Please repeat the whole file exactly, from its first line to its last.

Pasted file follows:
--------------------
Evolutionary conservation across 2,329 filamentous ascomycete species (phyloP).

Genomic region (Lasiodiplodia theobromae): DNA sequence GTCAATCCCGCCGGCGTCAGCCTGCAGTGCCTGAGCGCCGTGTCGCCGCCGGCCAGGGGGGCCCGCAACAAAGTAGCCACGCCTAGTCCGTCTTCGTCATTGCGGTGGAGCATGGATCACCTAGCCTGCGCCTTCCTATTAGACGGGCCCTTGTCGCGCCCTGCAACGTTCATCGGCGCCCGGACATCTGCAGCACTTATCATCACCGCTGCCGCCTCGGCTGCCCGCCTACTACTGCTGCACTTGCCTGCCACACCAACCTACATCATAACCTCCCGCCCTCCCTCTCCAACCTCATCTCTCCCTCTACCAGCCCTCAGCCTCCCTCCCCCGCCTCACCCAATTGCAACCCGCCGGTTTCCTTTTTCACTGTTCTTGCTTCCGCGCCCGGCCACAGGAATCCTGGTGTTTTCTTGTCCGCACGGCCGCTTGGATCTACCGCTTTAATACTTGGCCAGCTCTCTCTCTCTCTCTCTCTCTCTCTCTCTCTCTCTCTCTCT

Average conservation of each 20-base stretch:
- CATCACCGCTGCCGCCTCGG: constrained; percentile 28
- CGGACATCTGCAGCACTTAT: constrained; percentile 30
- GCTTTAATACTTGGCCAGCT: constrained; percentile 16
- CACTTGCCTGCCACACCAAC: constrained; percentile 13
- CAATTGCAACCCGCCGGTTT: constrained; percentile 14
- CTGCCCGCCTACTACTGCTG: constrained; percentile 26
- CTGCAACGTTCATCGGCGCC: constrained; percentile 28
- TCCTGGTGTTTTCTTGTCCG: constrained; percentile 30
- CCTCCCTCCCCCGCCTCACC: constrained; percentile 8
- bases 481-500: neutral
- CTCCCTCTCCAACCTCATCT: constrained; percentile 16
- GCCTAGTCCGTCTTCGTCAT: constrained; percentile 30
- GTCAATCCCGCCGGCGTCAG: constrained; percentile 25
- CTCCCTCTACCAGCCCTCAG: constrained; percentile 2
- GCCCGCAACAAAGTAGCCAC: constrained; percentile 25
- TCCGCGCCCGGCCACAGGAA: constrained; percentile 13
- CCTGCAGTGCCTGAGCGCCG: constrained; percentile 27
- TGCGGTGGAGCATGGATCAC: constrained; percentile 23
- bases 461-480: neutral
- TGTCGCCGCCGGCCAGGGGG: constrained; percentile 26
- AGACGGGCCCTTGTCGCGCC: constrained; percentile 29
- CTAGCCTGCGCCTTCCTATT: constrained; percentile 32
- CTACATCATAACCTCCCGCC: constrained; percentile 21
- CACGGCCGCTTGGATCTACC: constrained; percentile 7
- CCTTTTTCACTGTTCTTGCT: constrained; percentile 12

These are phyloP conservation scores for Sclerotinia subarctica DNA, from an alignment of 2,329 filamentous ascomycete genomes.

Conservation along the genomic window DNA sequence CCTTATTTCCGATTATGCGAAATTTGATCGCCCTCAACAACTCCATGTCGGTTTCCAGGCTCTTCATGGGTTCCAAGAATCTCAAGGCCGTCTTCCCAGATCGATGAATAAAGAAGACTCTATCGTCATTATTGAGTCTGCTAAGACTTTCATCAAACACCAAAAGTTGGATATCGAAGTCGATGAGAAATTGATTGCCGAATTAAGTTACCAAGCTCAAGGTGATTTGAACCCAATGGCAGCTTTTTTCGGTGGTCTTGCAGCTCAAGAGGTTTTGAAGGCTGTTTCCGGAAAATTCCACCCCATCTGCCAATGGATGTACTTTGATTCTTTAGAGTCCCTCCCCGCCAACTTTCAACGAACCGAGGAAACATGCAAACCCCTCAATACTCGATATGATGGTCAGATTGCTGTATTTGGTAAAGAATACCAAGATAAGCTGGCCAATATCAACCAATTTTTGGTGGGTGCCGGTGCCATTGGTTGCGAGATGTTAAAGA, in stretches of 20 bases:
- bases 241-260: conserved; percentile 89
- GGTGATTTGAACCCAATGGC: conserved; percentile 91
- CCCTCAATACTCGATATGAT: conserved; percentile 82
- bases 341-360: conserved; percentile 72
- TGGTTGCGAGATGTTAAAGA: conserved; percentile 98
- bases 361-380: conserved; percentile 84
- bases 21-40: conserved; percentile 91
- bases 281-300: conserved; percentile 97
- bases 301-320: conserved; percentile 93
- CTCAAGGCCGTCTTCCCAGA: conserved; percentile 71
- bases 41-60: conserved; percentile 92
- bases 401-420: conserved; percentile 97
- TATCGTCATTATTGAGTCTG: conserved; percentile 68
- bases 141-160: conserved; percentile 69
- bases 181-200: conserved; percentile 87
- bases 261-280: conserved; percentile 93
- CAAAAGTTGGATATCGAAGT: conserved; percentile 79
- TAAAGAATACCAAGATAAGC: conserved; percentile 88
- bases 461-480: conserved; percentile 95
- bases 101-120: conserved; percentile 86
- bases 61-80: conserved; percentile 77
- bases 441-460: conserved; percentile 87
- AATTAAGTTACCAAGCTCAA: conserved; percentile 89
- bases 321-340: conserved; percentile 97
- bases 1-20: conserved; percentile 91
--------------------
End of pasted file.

Evolutionary conservation across 2,329 filamentous ascomycete species (phyloP).

Genomic region (Lasiodiplodia theobromae): DNA sequence GTCAATCCCGCCGGCGTCAGCCTGCAGTGCCTGAGCGCCGTGTCGCCGCCGGCCAGGGGGGCCCGCAACAAAGTAGCCACGCCTAGTCCGTCTTCGTCATTGCGGTGGAGCATGGATCACCTAGCCTGCGCCTTCCTATTAGACGGGCCCTTGTCGCGCCCTGCAACGTTCATCGGCGCCCGGACATCTGCAGCACTTATCATCACCGCTGCCGCCTCGGCTGCCCGCCTACTACTGCTGCACTTGCCTGCCACACCAACCTACATCATAACCTCCCGCCCTCCCTCTCCAACCTCATCTCTCCCTCTACCAGCCCTCAGCCTCCCTCCCCCGCCTCACCCAATTGCAACCCGCCGGTTTCCTTTTTCACTGTTCTTGCTTCCGCGCCCGGCCACAGGAATCCTGGTGTTTTCTTGTCCGCACGGCCGCTTGGATCTACCGCTTTAATACTTGGCCAGCTCTCTCTCTCTCTCTCTCTCTCTCTCTCTCTCTCTCTCTCT

Average conservation of each 20-base stretch:
- CATCACCGCTGCCGCCTCGG: constrained; percentile 28
- CGGACATCTGCAGCACTTAT: constrained; percentile 30
- GCTTTAATACTTGGCCAGCT: constrained; percentile 16
- CACTTGCCTGCCACACCAAC: constrained; percentile 13
- CAATTGCAACCCGCCGGTTT: constrained; percentile 14
- CTGCCCGCCTACTACTGCTG: constrained; percentile 26
- CTGCAACGTTCATCGGCGCC: constrained; percentile 28
- TCCTGGTGTTTTCTTGTCCG: constrained; percentile 30
- CCTCCCTCCCCCGCCTCACC: constrained; percentile 8
- bases 481-500: neutral
- CTCCCTCTCCAACCTCATCT: constrained; percentile 16
- GCCTAGTCCGTCTTCGTCAT: constrained; percentile 30
- GTCAATCCCGCCGGCGTCAG: constrained; percentile 25
- CTCCCTCTACCAGCCCTCAG: constrained; percentile 2
- GCCCGCAACAAAGTAGCCAC: constrained; percentile 25
- TCCGCGCCCGGCCACAGGAA: constrained; percentile 13
- CCTGCAGTGCCTGAGCGCCG: constrained; percentile 27
- TGCGGTGGAGCATGGATCAC: constrained; percentile 23
- bases 461-480: neutral
- TGTCGCCGCCGGCCAGGGGG: constrained; percentile 26
- AGACGGGCCCTTGTCGCGCC: constrained; percentile 29
- CTAGCCTGCGCCTTCCTATT: constrained; percentile 32
- CTACATCATAACCTCCCGCC: constrained; percentile 21
- CACGGCCGCTTGGATCTACC: constrained; percentile 7
- CCTTTTTCACTGTTCTTGCT: constrained; percentile 12

These are phyloP conservation scores for Sclerotinia subarctica DNA, from an alignment of 2,329 filamentous ascomycete genomes.

Conservation along the genomic window DNA sequence CCTTATTTCCGATTATGCGAAATTTGATCGCCCTCAACAACTCCATGTCGGTTTCCAGGCTCTTCATGGGTTCCAAGAATCTCAAGGCCGTCTTCCCAGATCGATGAATAAAGAAGACTCTATCGTCATTATTGAGTCTGCTAAGACTTTCATCAAACACCAAAAGTTGGATATCGAAGTCGATGAGAAATTGATTGCCGAATTAAGTTACCAAGCTCAAGGTGATTTGAACCCAATGGCAGCTTTTTTCGGTGGTCTTGCAGCTCAAGAGGTTTTGAAGGCTGTTTCCGGAAAATTCCACCCCATCTGCCAATGGATGTACTTTGATTCTTTAGAGTCCCTCCCCGCCAACTTTCAACGAACCGAGGAAACATGCAAACCCCTCAATACTCGATATGATGGTCAGATTGCTGTATTTGGTAAAGAATACCAAGATAAGCTGGCCAATATCAACCAATTTTTGGTGGGTGCCGGTGCCATTGGTTGCGAGATGTTAAAGA, in stretches of 20 bases:
- bases 241-260: conserved; percentile 89
- GGTGATTTGAACCCAATGGC: conserved; percentile 91
- CCCTCAATACTCGATATGAT: conserved; percentile 82
- bases 341-360: conserved; percentile 72
- TGGTTGCGAGATGTTAAAGA: conserved; percentile 98
- bases 361-380: conserved; percentile 84
- bases 21-40: conserved; percentile 91
- bases 281-300: conserved; percentile 97
- bases 301-320: conserved; percentile 93
- CTCAAGGCCGTCTTCCCAGA: conserved; percentile 71
- bases 41-60: conserved; percentile 92
- bases 401-420: conserved; percentile 97
- TATCGTCATTATTGAGTCTG: conserved; percentile 68
- bases 141-160: conserved; percentile 69
- bases 181-200: conserved; percentile 87
- bases 261-280: conserved; percentile 93
- CAAAAGTTGGATATCGAAGT: conserved; percentile 79
- TAAAGAATACCAAGATAAGC: conserved; percentile 88
- bases 461-480: conserved; percentile 95
- bases 101-120: conserved; percentile 86
- bases 61-80: conserved; percentile 77
- bases 441-460: conserved; percentile 87
- AATTAAGTTACCAAGCTCAA: conserved; percentile 89
- bases 321-340: conserved; percentile 97
- bases 1-20: conserved; percentile 91